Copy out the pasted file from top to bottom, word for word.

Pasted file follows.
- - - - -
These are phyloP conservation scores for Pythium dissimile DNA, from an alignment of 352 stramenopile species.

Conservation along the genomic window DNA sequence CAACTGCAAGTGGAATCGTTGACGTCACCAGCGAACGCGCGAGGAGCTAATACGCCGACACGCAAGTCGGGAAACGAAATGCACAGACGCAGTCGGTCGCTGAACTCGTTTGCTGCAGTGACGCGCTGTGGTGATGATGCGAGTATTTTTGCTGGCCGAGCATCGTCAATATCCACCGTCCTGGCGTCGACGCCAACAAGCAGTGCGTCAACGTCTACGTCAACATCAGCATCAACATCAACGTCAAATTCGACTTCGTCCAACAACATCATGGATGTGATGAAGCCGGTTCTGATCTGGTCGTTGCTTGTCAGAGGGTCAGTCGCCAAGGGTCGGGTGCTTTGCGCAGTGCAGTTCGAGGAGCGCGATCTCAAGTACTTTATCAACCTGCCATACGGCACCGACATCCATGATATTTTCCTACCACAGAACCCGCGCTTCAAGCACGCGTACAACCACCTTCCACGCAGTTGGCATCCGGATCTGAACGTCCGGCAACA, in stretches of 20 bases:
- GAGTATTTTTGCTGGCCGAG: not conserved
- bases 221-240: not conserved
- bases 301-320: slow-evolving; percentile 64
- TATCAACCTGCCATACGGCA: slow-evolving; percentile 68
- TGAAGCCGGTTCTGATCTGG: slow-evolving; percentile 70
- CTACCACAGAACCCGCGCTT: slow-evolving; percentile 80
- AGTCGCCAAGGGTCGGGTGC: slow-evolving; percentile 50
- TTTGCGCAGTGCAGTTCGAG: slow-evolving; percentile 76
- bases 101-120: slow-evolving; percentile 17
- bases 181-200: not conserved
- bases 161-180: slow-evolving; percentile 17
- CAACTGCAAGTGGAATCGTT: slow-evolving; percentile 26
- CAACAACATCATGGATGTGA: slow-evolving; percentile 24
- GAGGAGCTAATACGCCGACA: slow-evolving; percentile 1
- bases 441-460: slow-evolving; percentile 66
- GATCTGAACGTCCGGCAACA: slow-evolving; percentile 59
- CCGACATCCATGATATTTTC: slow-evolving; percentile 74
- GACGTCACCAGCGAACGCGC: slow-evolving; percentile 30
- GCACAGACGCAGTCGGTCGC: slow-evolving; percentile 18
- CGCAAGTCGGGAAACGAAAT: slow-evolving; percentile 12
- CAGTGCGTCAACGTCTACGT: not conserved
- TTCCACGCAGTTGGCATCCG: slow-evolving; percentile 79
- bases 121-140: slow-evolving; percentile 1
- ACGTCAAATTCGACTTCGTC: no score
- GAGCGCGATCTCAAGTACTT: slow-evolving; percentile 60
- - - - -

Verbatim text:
These are phyloP conservation scores for Pythium dissimile DNA, from an alignment of 352 stramenopile species.

Conservation along the genomic window DNA sequence CAACTGCAAGTGGAATCGTTGACGTCACCAGCGAACGCGCGAGGAGCTAATACGCCGACACGCAAGTCGGGAAACGAAATGCACAGACGCAGTCGGTCGCTGAACTCGTTTGCTGCAGTGACGCGCTGTGGTGATGATGCGAGTATTTTTGCTGGCCGAGCATCGTCAATATCCACCGTCCTGGCGTCGACGCCAACAAGCAGTGCGTCAACGTCTACGTCAACATCAGCATCAACATCAACGTCAAATTCGACTTCGTCCAACAACATCATGGATGTGATGAAGCCGGTTCTGATCTGGTCGTTGCTTGTCAGAGGGTCAGTCGCCAAGGGTCGGGTGCTTTGCGCAGTGCAGTTCGAGGAGCGCGATCTCAAGTACTTTATCAACCTGCCATACGGCACCGACATCCATGATATTTTCCTACCACAGAACCCGCGCTTCAAGCACGCGTACAACCACCTTCCACGCAGTTGGCATCCGGATCTGAACGTCCGGCAACA, in stretches of 20 bases:
- GAGTATTTTTGCTGGCCGAG: not conserved
- bases 221-240: not conserved
- bases 301-320: slow-evolving; percentile 64
- TATCAACCTGCCATACGGCA: slow-evolving; percentile 68
- TGAAGCCGGTTCTGATCTGG: slow-evolving; percentile 70
- CTACCACAGAACCCGCGCTT: slow-evolving; percentile 80
- AGTCGCCAAGGGTCGGGTGC: slow-evolving; percentile 50
- TTTGCGCAGTGCAGTTCGAG: slow-evolving; percentile 76
- bases 101-120: slow-evolving; percentile 17
- bases 181-200: not conserved
- bases 161-180: slow-evolving; percentile 17
- CAACTGCAAGTGGAATCGTT: slow-evolving; percentile 26
- CAACAACATCATGGATGTGA: slow-evolving; percentile 24
- GAGGAGCTAATACGCCGACA: slow-evolving; percentile 1
- bases 441-460: slow-evolving; percentile 66
- GATCTGAACGTCCGGCAACA: slow-evolving; percentile 59
- CCGACATCCATGATATTTTC: slow-evolving; percentile 74
- GACGTCACCAGCGAACGCGC: slow-evolving; percentile 30
- GCACAGACGCAGTCGGTCGC: slow-evolving; percentile 18
- CGCAAGTCGGGAAACGAAAT: slow-evolving; percentile 12
- CAGTGCGTCAACGTCTACGT: not conserved
- TTCCACGCAGTTGGCATCCG: slow-evolving; percentile 79
- bases 121-140: slow-evolving; percentile 1
- ACGTCAAATTCGACTTCGTC: no score
- GAGCGCGATCTCAAGTACTT: slow-evolving; percentile 60